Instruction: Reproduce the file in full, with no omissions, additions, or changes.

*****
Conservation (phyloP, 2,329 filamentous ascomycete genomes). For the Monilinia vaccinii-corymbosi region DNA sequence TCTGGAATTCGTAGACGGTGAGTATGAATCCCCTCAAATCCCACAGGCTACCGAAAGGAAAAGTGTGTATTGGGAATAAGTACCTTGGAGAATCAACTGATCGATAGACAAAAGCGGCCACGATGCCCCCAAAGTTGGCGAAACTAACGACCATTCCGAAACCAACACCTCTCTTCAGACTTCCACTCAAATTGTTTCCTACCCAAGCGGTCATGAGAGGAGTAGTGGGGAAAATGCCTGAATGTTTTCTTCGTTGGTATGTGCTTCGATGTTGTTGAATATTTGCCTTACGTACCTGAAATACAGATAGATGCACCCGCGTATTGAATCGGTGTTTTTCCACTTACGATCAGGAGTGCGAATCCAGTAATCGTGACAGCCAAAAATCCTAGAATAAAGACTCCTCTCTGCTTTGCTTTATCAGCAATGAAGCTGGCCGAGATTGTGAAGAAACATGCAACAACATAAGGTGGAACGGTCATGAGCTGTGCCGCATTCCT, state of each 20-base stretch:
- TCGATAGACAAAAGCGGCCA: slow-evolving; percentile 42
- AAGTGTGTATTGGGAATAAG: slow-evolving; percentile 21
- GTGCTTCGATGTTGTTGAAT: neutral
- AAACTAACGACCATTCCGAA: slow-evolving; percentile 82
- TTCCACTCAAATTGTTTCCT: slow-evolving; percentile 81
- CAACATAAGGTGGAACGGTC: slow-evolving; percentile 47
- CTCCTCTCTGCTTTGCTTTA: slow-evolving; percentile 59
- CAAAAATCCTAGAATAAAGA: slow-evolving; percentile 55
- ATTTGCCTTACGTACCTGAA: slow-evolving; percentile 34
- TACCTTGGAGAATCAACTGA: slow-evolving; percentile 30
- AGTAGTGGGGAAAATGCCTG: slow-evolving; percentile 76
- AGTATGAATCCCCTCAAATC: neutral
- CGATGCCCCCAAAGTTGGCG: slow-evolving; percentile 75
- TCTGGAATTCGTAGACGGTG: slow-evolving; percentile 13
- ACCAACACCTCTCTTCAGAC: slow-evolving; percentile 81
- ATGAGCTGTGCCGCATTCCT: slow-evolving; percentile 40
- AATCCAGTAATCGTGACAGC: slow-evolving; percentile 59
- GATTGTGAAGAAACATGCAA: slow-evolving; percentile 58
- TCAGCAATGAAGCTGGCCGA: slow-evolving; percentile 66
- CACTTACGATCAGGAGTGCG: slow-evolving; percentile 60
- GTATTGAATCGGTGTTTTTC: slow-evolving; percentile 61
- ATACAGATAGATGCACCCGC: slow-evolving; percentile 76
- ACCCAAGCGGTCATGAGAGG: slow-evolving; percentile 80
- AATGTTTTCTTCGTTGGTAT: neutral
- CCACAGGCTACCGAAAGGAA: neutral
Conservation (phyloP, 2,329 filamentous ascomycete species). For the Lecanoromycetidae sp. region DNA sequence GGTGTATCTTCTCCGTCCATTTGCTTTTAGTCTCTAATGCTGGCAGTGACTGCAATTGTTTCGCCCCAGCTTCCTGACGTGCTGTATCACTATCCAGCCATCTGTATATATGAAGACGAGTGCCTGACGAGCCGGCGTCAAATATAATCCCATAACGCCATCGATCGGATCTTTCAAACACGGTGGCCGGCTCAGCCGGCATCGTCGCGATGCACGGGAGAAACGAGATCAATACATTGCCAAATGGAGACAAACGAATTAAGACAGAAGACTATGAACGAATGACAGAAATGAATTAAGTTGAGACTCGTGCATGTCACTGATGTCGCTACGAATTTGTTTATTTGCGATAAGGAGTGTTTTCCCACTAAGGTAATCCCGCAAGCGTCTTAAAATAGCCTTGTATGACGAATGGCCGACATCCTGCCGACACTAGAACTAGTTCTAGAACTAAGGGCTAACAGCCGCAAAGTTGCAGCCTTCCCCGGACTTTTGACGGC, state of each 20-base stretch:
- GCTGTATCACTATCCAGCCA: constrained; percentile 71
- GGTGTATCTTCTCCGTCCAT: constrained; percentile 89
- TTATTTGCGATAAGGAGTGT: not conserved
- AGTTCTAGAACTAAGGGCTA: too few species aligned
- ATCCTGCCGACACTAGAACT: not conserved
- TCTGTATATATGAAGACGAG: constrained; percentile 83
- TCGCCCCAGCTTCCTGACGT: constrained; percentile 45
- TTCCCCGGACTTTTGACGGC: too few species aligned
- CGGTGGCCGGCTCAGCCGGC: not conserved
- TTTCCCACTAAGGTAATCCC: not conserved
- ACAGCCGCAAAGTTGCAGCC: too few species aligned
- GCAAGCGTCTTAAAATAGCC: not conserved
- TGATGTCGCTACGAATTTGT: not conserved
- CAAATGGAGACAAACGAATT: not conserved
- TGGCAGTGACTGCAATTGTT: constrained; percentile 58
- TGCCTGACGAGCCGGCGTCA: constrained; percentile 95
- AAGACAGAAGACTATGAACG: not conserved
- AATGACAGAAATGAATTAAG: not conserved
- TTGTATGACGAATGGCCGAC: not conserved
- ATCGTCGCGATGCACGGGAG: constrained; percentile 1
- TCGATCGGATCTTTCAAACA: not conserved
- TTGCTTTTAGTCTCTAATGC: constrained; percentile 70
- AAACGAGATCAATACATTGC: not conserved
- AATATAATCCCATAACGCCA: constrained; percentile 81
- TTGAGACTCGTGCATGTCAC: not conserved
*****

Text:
Conservation (phyloP, 2,329 filamentous ascomycete genomes). For the Monilinia vaccinii-corymbosi region DNA sequence TCTGGAATTCGTAGACGGTGAGTATGAATCCCCTCAAATCCCACAGGCTACCGAAAGGAAAAGTGTGTATTGGGAATAAGTACCTTGGAGAATCAACTGATCGATAGACAAAAGCGGCCACGATGCCCCCAAAGTTGGCGAAACTAACGACCATTCCGAAACCAACACCTCTCTTCAGACTTCCACTCAAATTGTTTCCTACCCAAGCGGTCATGAGAGGAGTAGTGGGGAAAATGCCTGAATGTTTTCTTCGTTGGTATGTGCTTCGATGTTGTTGAATATTTGCCTTACGTACCTGAAATACAGATAGATGCACCCGCGTATTGAATCGGTGTTTTTCCACTTACGATCAGGAGTGCGAATCCAGTAATCGTGACAGCCAAAAATCCTAGAATAAAGACTCCTCTCTGCTTTGCTTTATCAGCAATGAAGCTGGCCGAGATTGTGAAGAAACATGCAACAACATAAGGTGGAACGGTCATGAGCTGTGCCGCATTCCT, state of each 20-base stretch:
- TCGATAGACAAAAGCGGCCA: slow-evolving; percentile 42
- AAGTGTGTATTGGGAATAAG: slow-evolving; percentile 21
- GTGCTTCGATGTTGTTGAAT: neutral
- AAACTAACGACCATTCCGAA: slow-evolving; percentile 82
- TTCCACTCAAATTGTTTCCT: slow-evolving; percentile 81
- CAACATAAGGTGGAACGGTC: slow-evolving; percentile 47
- CTCCTCTCTGCTTTGCTTTA: slow-evolving; percentile 59
- CAAAAATCCTAGAATAAAGA: slow-evolving; percentile 55
- ATTTGCCTTACGTACCTGAA: slow-evolving; percentile 34
- TACCTTGGAGAATCAACTGA: slow-evolving; percentile 30
- AGTAGTGGGGAAAATGCCTG: slow-evolving; percentile 76
- AGTATGAATCCCCTCAAATC: neutral
- CGATGCCCCCAAAGTTGGCG: slow-evolving; percentile 75
- TCTGGAATTCGTAGACGGTG: slow-evolving; percentile 13
- ACCAACACCTCTCTTCAGAC: slow-evolving; percentile 81
- ATGAGCTGTGCCGCATTCCT: slow-evolving; percentile 40
- AATCCAGTAATCGTGACAGC: slow-evolving; percentile 59
- GATTGTGAAGAAACATGCAA: slow-evolving; percentile 58
- TCAGCAATGAAGCTGGCCGA: slow-evolving; percentile 66
- CACTTACGATCAGGAGTGCG: slow-evolving; percentile 60
- GTATTGAATCGGTGTTTTTC: slow-evolving; percentile 61
- ATACAGATAGATGCACCCGC: slow-evolving; percentile 76
- ACCCAAGCGGTCATGAGAGG: slow-evolving; percentile 80
- AATGTTTTCTTCGTTGGTAT: neutral
- CCACAGGCTACCGAAAGGAA: neutral
Conservation (phyloP, 2,329 filamentous ascomycete species). For the Lecanoromycetidae sp. region DNA sequence GGTGTATCTTCTCCGTCCATTTGCTTTTAGTCTCTAATGCTGGCAGTGACTGCAATTGTTTCGCCCCAGCTTCCTGACGTGCTGTATCACTATCCAGCCATCTGTATATATGAAGACGAGTGCCTGACGAGCCGGCGTCAAATATAATCCCATAACGCCATCGATCGGATCTTTCAAACACGGTGGCCGGCTCAGCCGGCATCGTCGCGATGCACGGGAGAAACGAGATCAATACATTGCCAAATGGAGACAAACGAATTAAGACAGAAGACTATGAACGAATGACAGAAATGAATTAAGTTGAGACTCGTGCATGTCACTGATGTCGCTACGAATTTGTTTATTTGCGATAAGGAGTGTTTTCCCACTAAGGTAATCCCGCAAGCGTCTTAAAATAGCCTTGTATGACGAATGGCCGACATCCTGCCGACACTAGAACTAGTTCTAGAACTAAGGGCTAACAGCCGCAAAGTTGCAGCCTTCCCCGGACTTTTGACGGC, state of each 20-base stretch:
- GCTGTATCACTATCCAGCCA: constrained; percentile 71
- GGTGTATCTTCTCCGTCCAT: constrained; percentile 89
- TTATTTGCGATAAGGAGTGT: not conserved
- AGTTCTAGAACTAAGGGCTA: too few species aligned
- ATCCTGCCGACACTAGAACT: not conserved
- TCTGTATATATGAAGACGAG: constrained; percentile 83
- TCGCCCCAGCTTCCTGACGT: constrained; percentile 45
- TTCCCCGGACTTTTGACGGC: too few species aligned
- CGGTGGCCGGCTCAGCCGGC: not conserved
- TTTCCCACTAAGGTAATCCC: not conserved
- ACAGCCGCAAAGTTGCAGCC: too few species aligned
- GCAAGCGTCTTAAAATAGCC: not conserved
- TGATGTCGCTACGAATTTGT: not conserved
- CAAATGGAGACAAACGAATT: not conserved
- TGGCAGTGACTGCAATTGTT: constrained; percentile 58
- TGCCTGACGAGCCGGCGTCA: constrained; percentile 95
- AAGACAGAAGACTATGAACG: not conserved
- AATGACAGAAATGAATTAAG: not conserved
- TTGTATGACGAATGGCCGAC: not conserved
- ATCGTCGCGATGCACGGGAG: constrained; percentile 1
- TCGATCGGATCTTTCAAACA: not conserved
- TTGCTTTTAGTCTCTAATGC: constrained; percentile 70
- AAACGAGATCAATACATTGC: not conserved
- AATATAATCCCATAACGCCA: constrained; percentile 81
- TTGAGACTCGTGCATGTCAC: not conserved